By Don Wanlass
A name from the past popped up the other day among the hundreds of emails I receive daily.
The email was a press release from the Pan African Film Festival, the largest film festival in the world devoted to Black filmmakers. The release was regarding the premiere of the movie “The Dream Whisperer,” which will be shown at 7 p.m. April 30 at the Cinemark Theater at the Baldwin Hills Crenshaw Plaza.
“The Dream Whisperer” is about the Tennessee A&I College’s basketball teams from 1957 to 1959 which won three consecutive National Association of Intercollegiate Athletics championships, becoming the first historically Black college or university to win any national championship tournament.
The star of that Tennessee A&I team was a guard by the name of Dick Barnett, who went on to have a 14-year career in the NBA, including three seasons — 1962-65 — with the Lakers. He spent the bulk of his NBA career with the New York Knicks, where he was a key role player on their 1970 and 1973 championship teams. Among his Knicks teammates were Hall of Famer Walt Frazier and former Lakers coach Phil Jackson.
During his three years with the Lakers, Barnett averaged 16.8 points a game playing with the likes of Elgin Baylor and Jerry West. The Lakers made it to the NBA Finals in two of his three years, losing to the Boston Celtics both times.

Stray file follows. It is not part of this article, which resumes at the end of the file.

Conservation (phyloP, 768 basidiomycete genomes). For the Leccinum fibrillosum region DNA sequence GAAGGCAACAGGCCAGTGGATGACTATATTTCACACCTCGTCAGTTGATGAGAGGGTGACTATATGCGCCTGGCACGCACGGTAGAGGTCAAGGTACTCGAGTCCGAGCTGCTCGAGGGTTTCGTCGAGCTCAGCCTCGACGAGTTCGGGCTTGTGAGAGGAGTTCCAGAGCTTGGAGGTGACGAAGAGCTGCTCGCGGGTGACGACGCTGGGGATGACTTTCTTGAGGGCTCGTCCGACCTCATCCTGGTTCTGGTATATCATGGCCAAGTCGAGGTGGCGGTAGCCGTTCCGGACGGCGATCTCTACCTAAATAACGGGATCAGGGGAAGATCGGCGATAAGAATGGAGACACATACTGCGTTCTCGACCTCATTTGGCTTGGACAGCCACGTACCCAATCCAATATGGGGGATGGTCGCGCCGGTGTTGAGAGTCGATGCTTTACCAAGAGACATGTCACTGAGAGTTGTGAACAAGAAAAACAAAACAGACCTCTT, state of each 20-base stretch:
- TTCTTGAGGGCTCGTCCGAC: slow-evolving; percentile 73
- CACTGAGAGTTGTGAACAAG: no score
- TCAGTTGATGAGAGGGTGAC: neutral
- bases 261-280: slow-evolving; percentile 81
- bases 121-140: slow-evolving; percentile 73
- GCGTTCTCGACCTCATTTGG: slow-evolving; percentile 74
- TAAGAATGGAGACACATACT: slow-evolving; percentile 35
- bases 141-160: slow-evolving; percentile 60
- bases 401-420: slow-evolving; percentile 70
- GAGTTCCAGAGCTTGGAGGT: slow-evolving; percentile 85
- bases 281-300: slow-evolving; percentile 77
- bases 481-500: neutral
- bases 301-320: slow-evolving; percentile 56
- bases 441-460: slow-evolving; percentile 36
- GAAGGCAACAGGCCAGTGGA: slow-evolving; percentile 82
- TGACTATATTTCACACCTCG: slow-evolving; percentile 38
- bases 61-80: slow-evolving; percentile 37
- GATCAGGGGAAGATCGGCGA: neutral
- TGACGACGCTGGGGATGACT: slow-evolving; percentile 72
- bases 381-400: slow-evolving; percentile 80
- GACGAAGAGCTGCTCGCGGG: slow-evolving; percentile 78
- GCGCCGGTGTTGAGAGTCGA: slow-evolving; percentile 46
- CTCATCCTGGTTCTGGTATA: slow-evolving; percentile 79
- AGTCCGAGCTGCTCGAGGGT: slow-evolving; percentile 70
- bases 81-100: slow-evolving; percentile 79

Laker announcer Chick Hearn used to say “Fall back baby” whenever Barnett hit his patented mid-range jump shot.
Overall, he averaged 15.8 points a game during his career.
After he retired from basketball, Barnett, earned a master’s degree in public administration from New York University and a Ph.D. in education administration and supervision from Fordham University. Now 85, he continues to champion the battles for equity and social justice by telling his story and the story of the Tennessee A&I team to students of all ages around the country.
It has taken 11 years to get “The Dream Whisperer” made and it tells the journey Barnett has had trying to get his Tennessee A&I team recognized for its historic achievements that occurred in the 1950s when Jim Crow was alive and well in the South and the NAIA was several notches below the NCAA Division 1 teams.